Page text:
In this post I’m going to go through each of the talks over the two days and summarise what the speakers talked about. I’ll also adds links to the slides and videos as they become available for those who want to look a little bit deeper. In a separate post, I’ll talk about what the lessons are that we can learn in the University of Edinburgh; and what we can start doing today.
They should have a single authorisation point
Session authorisation timeout must be controllable
They should be multi-domain ready (e.g. authentication from <user>@ed.ac.uk or <another-user>@another.ac.uk
After reviewing our options, OAuth2 was the obvious contender. We already have a web single sign-on solution called EASE which uses Cosign, so we need to use that for any web-based user authentication.
The remainder of this article shows how we went about setting up an OAuth2 service using Spring Boot.
Imagine having access to a safe environment where you can ask all sorts of subject related questions. Or perhaps you prefer meeting people and talking about your and their experiences? What about situations where you really need some advice or a second opinion on a method or how to apply a standard in some way?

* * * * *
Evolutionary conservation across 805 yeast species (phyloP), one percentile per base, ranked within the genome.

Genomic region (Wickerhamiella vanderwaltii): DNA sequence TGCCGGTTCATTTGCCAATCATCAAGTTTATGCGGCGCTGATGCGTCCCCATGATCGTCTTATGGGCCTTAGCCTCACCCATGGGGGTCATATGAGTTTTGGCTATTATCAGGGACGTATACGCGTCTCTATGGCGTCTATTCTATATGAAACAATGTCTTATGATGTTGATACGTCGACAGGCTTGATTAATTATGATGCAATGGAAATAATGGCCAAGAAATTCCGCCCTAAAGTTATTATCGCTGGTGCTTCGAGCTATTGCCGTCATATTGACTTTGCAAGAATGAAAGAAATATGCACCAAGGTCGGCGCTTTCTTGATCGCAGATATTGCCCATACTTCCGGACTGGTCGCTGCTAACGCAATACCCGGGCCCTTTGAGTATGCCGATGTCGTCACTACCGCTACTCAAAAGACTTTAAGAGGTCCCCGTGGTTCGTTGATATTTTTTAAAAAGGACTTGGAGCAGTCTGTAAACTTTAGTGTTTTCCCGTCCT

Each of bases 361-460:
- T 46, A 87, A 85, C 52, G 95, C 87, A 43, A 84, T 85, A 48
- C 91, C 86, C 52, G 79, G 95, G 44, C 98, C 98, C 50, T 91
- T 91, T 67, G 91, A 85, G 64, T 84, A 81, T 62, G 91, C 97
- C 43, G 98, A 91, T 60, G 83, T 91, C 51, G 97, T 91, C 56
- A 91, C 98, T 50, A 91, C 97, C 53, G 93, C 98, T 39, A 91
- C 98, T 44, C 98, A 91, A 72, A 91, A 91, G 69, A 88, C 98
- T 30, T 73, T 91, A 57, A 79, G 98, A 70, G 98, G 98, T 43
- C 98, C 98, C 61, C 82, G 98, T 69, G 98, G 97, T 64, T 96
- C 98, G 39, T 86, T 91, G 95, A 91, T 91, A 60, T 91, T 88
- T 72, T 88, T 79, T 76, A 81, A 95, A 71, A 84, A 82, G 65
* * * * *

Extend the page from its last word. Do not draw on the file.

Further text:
A community of practice does all of this but lots more
As well as deliver tangible results
Communities of practice are a great way of getting people to connect and talk about a common area of interest. Working here at Edinburgh University I have seen fantastic work going on in my own department and Division but also in the Schools and of course in other parts of Information Services.
From working with UCISA as Vice Chair for the Infrastructure Group I have gained connections and contacts who have been great sources of information, ideas, new ways of thinking and these have really translated into tangible results. This is exactly what a community of practice should be about.
Universities have a long history of inter-organisation collaboration and for an organisation that has the scale and diversity of our own we have a fantastic opportunity to make the most of our own rich sets of skills, experiences and specialisms.
In my current role I can see a fantastic opportunity to create a Community of Practice in the University that focuses on Software Development and all that it involves. This interest area is a big thing for a lot of my direct colleagues and I firmly believe that a community of practice would be a great vehicle for encouraging collaboration on so many levels. So that’s what we are going to do!
So look out for activity with the new Software Development Community of Practice
Last month, I got to attend the 2016 Design it Build it (DiBi) conference at the Hub in Edinburgh. This is the second in a series of three posts about my adventures.
My second DiBi post is focussing on some specific methods in UI design that were covered at the conference that could have a really positive impact on the overall user experience.
The UI Stack